This article was originally published by Radio Free Europe/Radio Liberty and is reprinted with permission.
The U.S. administration has issued orders to block the import of cotton, apparel, computer parts, and hair products made by “forced labor” in China’s northwestern region of Xinjiang, a move Beijing called an attempt to sabotage global supply chains.
The so-called “withhold release orders,” which stop short of a wider regional ban, give the U.S. Customs and Border Protection (CBP) the authority to seize products from five entities in China, preventing the goods from being imported into the United States, U.S. Secretary of State Mike Pompeo said in a statement on September 14.
The action, which is likely to stoke already heightened tensions between the United States and China, is aimed specifically at the “egregious human rights abuses” that Uyghurs and other mainly Muslim ethnic groups in Xinjiang are facing.
Such abuses “include subjecting individuals to forced labor and stripping them of their freedom and agency to choose how and where they work,” Pompeo said, adding that the orders send a clear message to China that it is time to “end its practice of state-sponsored forced labor and to respect the human rights of all people.”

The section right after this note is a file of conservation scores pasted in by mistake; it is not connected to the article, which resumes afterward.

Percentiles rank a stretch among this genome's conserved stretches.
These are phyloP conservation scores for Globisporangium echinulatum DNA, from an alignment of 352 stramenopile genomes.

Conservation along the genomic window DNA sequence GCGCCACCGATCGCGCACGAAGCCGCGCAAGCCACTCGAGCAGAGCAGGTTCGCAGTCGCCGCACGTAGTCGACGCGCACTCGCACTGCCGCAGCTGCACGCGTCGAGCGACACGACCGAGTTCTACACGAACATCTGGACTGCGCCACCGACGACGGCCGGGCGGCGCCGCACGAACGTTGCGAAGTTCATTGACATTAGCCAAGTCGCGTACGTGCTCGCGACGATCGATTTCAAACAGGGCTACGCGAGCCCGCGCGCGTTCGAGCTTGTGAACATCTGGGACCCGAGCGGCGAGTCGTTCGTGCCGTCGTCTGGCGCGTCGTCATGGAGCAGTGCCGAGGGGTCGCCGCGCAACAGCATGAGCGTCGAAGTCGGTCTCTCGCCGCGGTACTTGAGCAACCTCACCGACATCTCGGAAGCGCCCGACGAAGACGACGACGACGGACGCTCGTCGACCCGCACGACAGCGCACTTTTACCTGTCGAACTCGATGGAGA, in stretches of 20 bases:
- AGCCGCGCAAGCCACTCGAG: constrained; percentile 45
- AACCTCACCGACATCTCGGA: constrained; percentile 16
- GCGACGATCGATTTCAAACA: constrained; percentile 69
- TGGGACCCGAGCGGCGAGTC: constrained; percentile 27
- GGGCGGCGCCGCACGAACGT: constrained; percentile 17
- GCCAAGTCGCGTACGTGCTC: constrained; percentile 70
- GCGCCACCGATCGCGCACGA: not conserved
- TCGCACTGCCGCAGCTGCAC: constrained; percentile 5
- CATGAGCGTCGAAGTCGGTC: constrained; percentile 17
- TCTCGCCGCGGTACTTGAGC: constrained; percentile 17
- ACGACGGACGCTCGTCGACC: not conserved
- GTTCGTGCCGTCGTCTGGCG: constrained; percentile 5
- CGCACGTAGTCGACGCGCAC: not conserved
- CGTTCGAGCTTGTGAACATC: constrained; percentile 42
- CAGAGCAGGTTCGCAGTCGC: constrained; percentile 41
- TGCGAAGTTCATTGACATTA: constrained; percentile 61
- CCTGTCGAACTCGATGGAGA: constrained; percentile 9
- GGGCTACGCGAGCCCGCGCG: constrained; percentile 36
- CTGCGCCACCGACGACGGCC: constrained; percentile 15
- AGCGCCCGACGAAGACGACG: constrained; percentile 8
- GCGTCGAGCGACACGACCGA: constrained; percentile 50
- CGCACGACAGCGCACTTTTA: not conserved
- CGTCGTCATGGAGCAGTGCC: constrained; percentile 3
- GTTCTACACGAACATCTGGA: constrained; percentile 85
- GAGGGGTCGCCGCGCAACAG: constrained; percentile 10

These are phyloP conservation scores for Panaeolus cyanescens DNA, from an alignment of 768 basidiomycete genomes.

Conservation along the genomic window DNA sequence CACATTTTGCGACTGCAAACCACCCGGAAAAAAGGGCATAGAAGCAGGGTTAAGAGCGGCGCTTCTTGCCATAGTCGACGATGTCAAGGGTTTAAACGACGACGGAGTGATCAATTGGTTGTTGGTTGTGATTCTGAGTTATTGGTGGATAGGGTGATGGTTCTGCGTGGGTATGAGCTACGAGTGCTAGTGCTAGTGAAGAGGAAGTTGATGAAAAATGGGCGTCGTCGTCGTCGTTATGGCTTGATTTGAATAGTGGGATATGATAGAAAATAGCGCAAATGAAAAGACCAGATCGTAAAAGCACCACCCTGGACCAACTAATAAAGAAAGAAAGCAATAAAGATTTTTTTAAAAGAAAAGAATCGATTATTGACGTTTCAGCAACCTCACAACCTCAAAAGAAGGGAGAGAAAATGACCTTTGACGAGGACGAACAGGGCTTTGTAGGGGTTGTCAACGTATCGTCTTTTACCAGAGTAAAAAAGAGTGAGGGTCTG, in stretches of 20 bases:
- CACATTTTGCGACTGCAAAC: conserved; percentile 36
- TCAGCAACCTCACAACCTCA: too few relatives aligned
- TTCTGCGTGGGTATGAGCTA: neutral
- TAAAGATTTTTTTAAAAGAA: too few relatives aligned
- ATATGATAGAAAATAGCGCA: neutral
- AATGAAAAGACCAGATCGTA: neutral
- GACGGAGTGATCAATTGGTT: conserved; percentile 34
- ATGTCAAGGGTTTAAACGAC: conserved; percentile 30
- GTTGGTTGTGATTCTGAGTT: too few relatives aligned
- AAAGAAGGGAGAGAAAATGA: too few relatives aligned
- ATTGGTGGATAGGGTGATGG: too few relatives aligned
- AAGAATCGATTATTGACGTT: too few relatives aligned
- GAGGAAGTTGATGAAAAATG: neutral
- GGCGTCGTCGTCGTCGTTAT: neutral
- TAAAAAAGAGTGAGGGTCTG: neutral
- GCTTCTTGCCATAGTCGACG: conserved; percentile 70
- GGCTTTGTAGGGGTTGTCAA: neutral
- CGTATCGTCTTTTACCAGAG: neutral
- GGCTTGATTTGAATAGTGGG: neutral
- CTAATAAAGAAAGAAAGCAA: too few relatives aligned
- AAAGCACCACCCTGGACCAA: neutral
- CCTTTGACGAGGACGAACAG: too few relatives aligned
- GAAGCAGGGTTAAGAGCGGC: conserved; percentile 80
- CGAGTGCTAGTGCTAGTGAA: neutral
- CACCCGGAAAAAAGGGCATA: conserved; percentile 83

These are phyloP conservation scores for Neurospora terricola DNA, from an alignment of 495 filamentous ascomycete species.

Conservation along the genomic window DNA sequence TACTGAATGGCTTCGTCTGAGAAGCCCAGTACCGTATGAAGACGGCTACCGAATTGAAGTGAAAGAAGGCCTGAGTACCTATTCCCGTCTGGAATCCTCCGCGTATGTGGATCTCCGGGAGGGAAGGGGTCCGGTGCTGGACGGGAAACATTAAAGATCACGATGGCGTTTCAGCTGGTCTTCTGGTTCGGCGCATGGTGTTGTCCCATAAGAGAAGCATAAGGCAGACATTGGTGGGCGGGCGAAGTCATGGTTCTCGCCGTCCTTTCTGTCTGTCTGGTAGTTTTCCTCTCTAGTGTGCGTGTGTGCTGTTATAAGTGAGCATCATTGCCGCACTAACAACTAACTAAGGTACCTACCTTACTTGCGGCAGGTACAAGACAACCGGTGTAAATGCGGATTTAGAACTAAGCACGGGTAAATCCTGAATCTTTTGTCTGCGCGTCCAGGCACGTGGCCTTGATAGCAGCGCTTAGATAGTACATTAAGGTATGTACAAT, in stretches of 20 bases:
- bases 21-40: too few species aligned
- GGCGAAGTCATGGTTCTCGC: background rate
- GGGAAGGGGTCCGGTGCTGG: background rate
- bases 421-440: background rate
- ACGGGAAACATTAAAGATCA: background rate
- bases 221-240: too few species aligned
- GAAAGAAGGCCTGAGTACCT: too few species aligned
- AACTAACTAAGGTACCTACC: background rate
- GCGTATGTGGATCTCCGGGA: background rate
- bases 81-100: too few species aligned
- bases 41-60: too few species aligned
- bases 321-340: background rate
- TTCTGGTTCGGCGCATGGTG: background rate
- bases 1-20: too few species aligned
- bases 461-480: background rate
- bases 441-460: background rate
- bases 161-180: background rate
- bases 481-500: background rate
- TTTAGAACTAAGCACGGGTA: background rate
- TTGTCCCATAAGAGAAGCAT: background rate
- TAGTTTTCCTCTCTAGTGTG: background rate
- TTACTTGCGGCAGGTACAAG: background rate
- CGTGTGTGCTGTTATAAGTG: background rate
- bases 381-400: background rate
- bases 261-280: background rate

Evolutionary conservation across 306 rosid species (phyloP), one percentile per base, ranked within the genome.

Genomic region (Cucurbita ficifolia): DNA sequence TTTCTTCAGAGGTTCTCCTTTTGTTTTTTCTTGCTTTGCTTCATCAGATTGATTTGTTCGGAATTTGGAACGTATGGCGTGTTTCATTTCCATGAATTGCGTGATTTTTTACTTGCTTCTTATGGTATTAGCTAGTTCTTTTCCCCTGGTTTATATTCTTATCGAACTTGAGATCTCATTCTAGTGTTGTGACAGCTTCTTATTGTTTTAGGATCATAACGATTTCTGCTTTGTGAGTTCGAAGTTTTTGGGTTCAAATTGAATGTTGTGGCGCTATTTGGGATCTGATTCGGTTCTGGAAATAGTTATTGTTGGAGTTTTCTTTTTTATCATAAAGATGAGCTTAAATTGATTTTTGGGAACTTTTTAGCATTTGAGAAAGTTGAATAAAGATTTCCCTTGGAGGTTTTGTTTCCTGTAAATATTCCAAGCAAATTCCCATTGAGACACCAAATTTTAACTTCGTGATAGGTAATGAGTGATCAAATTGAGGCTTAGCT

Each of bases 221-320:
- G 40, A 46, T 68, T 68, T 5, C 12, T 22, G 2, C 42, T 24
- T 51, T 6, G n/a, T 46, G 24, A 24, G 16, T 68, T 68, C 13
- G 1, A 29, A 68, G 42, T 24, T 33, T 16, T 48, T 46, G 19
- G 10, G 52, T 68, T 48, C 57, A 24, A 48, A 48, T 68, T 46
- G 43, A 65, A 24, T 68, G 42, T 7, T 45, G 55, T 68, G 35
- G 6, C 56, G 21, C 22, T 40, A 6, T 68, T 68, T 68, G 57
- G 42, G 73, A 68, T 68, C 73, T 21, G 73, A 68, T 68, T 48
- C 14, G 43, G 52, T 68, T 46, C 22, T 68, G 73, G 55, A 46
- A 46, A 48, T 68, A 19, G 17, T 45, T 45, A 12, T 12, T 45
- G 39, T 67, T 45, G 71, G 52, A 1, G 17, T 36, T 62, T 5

China’s Foreign Ministry said on September 15 that the U.S. import bans were aimed at sabotaging global supply chains.
The five entities targeted by the new orders include the Lop County No. 4 Vocational Skills Education and Training Center in Xinjiang, where the CBP says it has information that “reasonably indicates” the use of prison labor to make hair products.
“This is not a vocational center, it is a concentration camp, a place where religious and ethnic minorities are subject to abuse and forced to work in heinous conditions with no recourse and no freedom,” Homeland Security Acting Deputy Secretary Ken Cuccinelli told reporters. “This is modern-day slavery.”
Washington has recently ratcheted up pressure on China over its treatment of Uyghurs.
Pompeo has said that American companies are “becoming aware” of human rights abuses in Xinjiang, but the CBP did not identify any U.S. companies that do business with the named entities.
In the past year, the U.S. government has issued eight “withhold release orders” to block goods from China tainted by forced labor and is considering further steps, including a ban on cotton and tomatoes from the entire Xinjiang region.
China has faced condemnation for placing more than 1 million Uyghurs and members of other ethnic groups in Xinjiang in concentration camps since 2017.
Beijing says the camps are reeducation and training centers needed to combat separatist terrorism and extremism.
Uyghurs are the largest Turkic-speaking indigenous community in Xinjiang, followed by Kazakhs. The region is also home to ethnic Kyrgyz, Tajiks, and Hui, also known as Dungans.